The impact factor: Generating novel, robust & influential science by addressing environmental policy needs. Case Study: Minamata Convention on Mercury.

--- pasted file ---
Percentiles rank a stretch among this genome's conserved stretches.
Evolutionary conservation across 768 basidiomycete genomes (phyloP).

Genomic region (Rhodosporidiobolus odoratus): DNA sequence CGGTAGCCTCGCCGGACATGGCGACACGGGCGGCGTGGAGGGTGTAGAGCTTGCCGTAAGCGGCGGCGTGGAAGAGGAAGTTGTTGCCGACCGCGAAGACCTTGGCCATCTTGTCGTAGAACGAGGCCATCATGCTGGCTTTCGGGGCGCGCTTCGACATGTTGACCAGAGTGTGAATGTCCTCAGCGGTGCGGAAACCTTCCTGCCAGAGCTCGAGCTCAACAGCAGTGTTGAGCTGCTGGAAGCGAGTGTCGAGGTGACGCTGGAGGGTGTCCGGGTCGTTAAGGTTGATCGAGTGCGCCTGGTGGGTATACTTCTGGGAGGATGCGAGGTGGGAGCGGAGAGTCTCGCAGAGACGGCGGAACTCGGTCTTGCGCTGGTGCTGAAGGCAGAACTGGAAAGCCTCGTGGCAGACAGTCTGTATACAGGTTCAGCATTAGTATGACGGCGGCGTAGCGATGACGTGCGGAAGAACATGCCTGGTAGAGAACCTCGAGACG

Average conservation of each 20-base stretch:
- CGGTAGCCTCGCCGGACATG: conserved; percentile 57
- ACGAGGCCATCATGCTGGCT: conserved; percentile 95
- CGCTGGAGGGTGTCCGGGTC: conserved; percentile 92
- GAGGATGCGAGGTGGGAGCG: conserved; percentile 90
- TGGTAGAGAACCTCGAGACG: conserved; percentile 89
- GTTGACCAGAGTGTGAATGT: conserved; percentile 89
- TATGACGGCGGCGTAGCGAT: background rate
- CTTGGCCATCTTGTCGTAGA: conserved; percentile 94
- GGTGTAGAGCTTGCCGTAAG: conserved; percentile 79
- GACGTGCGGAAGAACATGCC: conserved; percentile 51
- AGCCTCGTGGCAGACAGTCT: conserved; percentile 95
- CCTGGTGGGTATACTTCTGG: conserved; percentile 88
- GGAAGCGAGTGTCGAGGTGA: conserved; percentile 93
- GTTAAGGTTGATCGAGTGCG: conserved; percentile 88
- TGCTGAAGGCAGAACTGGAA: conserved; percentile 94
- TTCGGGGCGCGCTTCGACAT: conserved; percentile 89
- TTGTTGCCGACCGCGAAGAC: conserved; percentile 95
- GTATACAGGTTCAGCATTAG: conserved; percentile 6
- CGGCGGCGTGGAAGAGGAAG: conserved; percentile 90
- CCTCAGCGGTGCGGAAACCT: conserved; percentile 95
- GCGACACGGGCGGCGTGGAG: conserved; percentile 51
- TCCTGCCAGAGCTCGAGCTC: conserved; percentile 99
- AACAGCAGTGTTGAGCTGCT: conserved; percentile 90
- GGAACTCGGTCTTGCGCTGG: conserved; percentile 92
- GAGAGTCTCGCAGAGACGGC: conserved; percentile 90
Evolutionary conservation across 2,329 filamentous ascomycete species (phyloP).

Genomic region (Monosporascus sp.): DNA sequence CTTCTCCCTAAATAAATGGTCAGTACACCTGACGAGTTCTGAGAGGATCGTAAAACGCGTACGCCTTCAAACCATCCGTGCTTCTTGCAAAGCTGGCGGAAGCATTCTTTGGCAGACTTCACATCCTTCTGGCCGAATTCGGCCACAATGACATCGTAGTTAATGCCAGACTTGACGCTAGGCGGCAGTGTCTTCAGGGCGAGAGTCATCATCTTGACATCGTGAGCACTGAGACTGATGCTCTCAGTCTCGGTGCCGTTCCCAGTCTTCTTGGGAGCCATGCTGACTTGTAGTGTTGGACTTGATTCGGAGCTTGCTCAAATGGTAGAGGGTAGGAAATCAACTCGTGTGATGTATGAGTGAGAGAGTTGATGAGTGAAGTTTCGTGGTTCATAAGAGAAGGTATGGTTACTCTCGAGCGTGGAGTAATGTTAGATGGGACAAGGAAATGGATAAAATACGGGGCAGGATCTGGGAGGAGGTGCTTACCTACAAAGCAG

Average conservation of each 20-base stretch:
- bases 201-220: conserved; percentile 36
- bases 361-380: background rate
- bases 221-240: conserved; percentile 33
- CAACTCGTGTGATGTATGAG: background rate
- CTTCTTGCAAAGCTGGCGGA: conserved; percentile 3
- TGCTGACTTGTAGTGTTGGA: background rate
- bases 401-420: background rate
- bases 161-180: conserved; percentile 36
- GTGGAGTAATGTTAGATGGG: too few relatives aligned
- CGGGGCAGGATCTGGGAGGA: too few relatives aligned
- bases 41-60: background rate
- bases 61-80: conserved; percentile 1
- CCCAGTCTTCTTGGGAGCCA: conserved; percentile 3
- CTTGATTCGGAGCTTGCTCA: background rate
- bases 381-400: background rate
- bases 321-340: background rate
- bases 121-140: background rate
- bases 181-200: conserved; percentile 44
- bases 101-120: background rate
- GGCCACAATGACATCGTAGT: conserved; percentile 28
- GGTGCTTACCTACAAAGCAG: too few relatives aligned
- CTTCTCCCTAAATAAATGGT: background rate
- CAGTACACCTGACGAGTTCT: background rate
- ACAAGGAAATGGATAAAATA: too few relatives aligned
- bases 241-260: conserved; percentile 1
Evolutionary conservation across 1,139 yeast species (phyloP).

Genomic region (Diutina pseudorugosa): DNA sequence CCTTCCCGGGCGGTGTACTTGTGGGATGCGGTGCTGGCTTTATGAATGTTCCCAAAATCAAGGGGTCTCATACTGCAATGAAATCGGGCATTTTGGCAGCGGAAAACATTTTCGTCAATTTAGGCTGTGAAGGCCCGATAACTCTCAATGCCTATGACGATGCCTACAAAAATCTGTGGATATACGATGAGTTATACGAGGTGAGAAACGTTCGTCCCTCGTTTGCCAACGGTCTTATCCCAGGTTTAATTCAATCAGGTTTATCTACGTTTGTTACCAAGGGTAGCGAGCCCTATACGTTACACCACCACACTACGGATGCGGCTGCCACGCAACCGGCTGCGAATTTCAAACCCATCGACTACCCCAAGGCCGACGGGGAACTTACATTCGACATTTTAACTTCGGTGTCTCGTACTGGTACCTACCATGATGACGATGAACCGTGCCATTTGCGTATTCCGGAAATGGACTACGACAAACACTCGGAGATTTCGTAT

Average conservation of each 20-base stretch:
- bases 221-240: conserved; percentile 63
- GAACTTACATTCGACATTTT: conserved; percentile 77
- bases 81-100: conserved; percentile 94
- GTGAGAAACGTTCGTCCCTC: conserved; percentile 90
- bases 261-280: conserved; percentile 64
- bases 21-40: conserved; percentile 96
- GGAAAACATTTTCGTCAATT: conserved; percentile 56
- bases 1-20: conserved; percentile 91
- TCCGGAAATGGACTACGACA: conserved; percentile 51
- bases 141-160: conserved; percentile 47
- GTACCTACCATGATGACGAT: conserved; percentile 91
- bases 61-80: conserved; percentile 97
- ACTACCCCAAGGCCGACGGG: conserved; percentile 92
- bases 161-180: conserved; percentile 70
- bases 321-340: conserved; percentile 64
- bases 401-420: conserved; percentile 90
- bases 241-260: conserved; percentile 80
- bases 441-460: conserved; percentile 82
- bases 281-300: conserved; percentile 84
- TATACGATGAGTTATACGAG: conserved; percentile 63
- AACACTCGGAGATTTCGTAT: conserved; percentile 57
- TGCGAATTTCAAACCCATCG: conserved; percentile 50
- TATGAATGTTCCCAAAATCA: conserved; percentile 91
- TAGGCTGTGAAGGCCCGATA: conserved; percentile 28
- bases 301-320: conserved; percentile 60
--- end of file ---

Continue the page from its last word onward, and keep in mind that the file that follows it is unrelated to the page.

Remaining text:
Research into adverse anthropogenic impacts on the Earth’s systems and biogeochemical cycles has the potential to shape public policy at local, provincial, national, and international levels. Two profound examples of this are stratospheric ozone thinning (Montreal Protocol) and Rachel Carson’s Silent Spring (The Stockholm Convention on POPs); intergovernmental policy driven by robust scientific outcomes. However, not all research can so directly alter policy. Indeed, the Anthropocene is characterized by conflation and conflict of immediate financial interests and long term environmental and human health concerns. Another, perhaps more pragmatic, approach to creating impactful science is to structure research to address standing policy agreements. The development and application of new technologies and methods that apply directly to these policies has the potential to strengthen the data that support them, exert added pressure on policy stakeholders, provides immediate research justification, and presents additional funding opportunities. The Minamata Convention is an intergovernmental policy established in 2013 that aims to protect human health and the environment from the adverse effects of mercury – a persistent, bioaccumulative, and toxic contaminant of global concern. A body of my own research applies directly to the Minamata Convention and has led to impactful research, international collaborations, industry commercialization, and the transfer of technology and training to regions where it is most needed. Using this research and the Minamata Convention as an example, I will demonstrate how public policy can be used as an effective strategy in producing highly influential science.